Pakistan – China – Kyrgyzstan – Tajikistan 2014. Day 32: Gushari – Ayni (includes Death Tunnel)

3rd of August, 201429 Gushari - Ayni

Click on image to see map

I guess most of the people interested on this post will read it because of the so called Death Tunnel, so I’ll start from there.

Couple of facts:

  • The Death Tunnel is aprox 5.6 km long. It can take more than 30 mins by car (it could be an hour easily), and probably the same time by bike.
  • The biggest risk for a cyclist is a flat tyre. The road is in VERY bad conditions, with metal parts coming out of the asfalt in lots of places. Still, if you cycle slowly is easy to avoid them.
  • There’s almost no risk of a car running over you (if you are properly lit) since they drive very slowly in the tunnel. It’s almost impossible for a car to go fast in there.
  • You need a good front light. Honest. A small one is not enough since you need to see where your wheels are going properly. Some small light in the back and some reflectant to be seen should be enough, but front light needs to be as bright as possible. Assume there is no light in the tunnel AT ALL (except for a few bulbs that seem like a joke).
  • The lack of ventilation is NOT a problem, or it wasn’t for me at least. Actually, climbing to the tunnel was a problem due to polution (I’ll write some more later on), but not in the tunnel. Obviously, the smoke from trucks is not nice, but chances are you’ll cycle faster than trucks very often. There were (surprisingly) few trucks.
    Yes, there are roadworks inside.
  • No, I found no guard at the entry (somebody told me there were guards, and that they might stop you from cycling through). I found workers and they all were “happy” to see me.
  • Yes, there is water inside. Quite a lot, actually. Most of the time is ok, just a little bit of water over the surface or stucked in some hole in the path. But sometimes it can be relatively deep (half wheel), and when you think you’ve reached the bottom, it happens to be a hole underwater so it’s a little bit deeper. It makes cycling unconfortable for a second, but it’s not a big deal; no worries, no water to your belly nor anything like that.
  • There is no way of avoiding the tunnel. No alternative route. I saw a hiking trail that goes over the mountain, but no way of cycling that (not even with a mountain bike without saddlebags).
  • It is NOT true that they stop the traffic in one direction for an hour, and then the same in the other direction. At least they didn’t do that to me. They did that once i was inside the tunnel, but the maximum time I had to wait was less than 5 minutes.
  • I didn’t understand what happen with the trucks. There were millions of trucks going towards the tunnel, and then lots of them stopped at the entry. Some went through the tunnel, but just a few compared to how many I found on previous kilometers. I didn’t get it, really. I saw some drivers passing their load to another truck, but still… Weird.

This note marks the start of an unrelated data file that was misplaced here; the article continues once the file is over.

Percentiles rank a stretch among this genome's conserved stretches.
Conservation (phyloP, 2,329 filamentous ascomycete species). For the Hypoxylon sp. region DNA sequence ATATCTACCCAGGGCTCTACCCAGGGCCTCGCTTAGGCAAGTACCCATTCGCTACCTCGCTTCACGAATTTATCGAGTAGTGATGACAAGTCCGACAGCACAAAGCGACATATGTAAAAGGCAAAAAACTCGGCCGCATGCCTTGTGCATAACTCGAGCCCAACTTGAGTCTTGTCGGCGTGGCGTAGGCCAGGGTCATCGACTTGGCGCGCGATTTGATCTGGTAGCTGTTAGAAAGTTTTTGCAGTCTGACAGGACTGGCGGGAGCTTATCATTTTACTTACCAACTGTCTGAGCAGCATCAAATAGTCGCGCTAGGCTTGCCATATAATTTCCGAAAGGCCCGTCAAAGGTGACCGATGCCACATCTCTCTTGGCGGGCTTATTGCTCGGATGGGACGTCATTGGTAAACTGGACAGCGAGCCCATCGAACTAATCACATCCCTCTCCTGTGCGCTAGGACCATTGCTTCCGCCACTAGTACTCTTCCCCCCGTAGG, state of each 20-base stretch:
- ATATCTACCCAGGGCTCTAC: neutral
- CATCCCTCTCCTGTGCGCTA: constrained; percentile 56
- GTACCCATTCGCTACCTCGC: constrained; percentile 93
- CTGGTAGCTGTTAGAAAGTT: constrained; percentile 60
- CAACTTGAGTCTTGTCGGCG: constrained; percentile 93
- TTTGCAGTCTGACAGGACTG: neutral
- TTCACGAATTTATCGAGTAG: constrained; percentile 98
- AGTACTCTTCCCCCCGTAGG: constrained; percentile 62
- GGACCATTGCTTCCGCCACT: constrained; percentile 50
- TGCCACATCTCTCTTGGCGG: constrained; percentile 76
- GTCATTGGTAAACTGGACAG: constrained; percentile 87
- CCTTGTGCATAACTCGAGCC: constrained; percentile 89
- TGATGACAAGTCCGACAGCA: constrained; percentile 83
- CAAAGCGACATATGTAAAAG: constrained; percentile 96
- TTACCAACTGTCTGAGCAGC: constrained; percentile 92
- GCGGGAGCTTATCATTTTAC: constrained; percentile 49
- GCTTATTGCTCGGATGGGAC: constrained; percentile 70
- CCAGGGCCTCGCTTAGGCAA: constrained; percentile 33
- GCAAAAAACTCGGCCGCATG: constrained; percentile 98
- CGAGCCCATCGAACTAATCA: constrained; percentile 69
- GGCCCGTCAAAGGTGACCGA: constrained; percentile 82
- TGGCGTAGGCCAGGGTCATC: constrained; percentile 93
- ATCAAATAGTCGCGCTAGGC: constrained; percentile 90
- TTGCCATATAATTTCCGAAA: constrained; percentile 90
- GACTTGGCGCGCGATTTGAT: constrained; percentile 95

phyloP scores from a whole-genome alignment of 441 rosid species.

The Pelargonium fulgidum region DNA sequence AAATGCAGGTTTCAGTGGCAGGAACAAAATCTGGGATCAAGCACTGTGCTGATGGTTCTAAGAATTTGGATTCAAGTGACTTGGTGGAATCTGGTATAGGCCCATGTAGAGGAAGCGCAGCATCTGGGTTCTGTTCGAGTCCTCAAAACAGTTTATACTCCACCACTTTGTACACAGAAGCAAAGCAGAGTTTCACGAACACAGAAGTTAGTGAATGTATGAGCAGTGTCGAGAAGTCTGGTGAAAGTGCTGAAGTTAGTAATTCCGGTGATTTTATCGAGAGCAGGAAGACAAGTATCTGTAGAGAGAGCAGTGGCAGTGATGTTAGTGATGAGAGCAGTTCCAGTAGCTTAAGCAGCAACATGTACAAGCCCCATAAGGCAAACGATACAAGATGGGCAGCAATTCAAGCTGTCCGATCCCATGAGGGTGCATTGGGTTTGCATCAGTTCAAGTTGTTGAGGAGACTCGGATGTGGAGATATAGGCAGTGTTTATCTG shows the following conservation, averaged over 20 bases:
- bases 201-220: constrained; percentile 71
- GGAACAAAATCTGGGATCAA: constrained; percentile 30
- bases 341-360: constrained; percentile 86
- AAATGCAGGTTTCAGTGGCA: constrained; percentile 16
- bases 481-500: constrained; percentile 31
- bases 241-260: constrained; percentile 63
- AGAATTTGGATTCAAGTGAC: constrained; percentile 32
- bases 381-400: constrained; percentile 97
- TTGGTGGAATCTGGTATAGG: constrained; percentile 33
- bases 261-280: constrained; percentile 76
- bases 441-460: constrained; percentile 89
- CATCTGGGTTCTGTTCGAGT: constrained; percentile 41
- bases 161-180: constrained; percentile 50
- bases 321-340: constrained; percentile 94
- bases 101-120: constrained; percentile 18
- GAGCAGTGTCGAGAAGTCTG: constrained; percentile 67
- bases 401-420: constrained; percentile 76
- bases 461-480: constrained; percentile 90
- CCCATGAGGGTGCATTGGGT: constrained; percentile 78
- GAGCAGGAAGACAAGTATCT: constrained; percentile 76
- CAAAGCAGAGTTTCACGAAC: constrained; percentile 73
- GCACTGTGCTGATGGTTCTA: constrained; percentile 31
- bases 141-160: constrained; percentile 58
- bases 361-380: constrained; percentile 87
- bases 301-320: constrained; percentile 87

• Having said all this, I DEFINITIVELY recommend you to cycle through the tunnel. Quite an experience. But it’s not as bad/difficult as some people might try to tell you. I wouldn’t call it “Death Tunnel” since it’s much more likely to suffer accidents on some other tunnels properly built but were cars and trucks drive with no care.
  • Also, you’ll hear lots of complains from locals. Seem like this tunnel, originally constructed by Russians, was offered to different countries for its reparation. Iran won the contract, put up couple of lights and there you go. Next tunnel, built/renewed by the Chinese, seems from a different planet. You’ll hear the expression “Iranians are ripping us off” quite very often!!

Now, the rest of the day.

The road before the tunnel can be split into the road until the last toll, which was uphill but smooth, through a canyon that got nicer and nicer and with almost no shop/restaurant (and obviously no town at all); and the kilometers after this last toll. These ones were really hard for me, very steep (the slope goes from 6% to 9%).

But what made them really difficult was the pollution from trucks. Honest, it was almost unbearable for me very often. I had to stop to cover my nose or to try to breath properly. That made the road shit. Without that it’d had been a perfectly nice cycling day.

If you have a map saying the top is at 3200m, it’s wrong. That would’ve been before the tunnel, I guess. By the way, no shop after this last toll until the tunnel is passed.

After the tunnel the road goes downhill and it’s very spectacular. Some small (and surprisingly poor!) towns (first time I see anything like that in Tajikistan) gave way to some mines and then to an impressive downhill (10%). After that, the road keeps going through a colourful canyon until Ayni, where you reach the bottom and have to start climbing again without a rest. There’s some accomodation in Ayni, and also some 3 kms after the exact point where I camped (look at the map).

Anyway, my camping space was great!!! The only bad thing it had was that I’d have to climb from the very first second next morning (you can see it from Ayni and it’s not very encouraging really!)… but those were another day’s stories.



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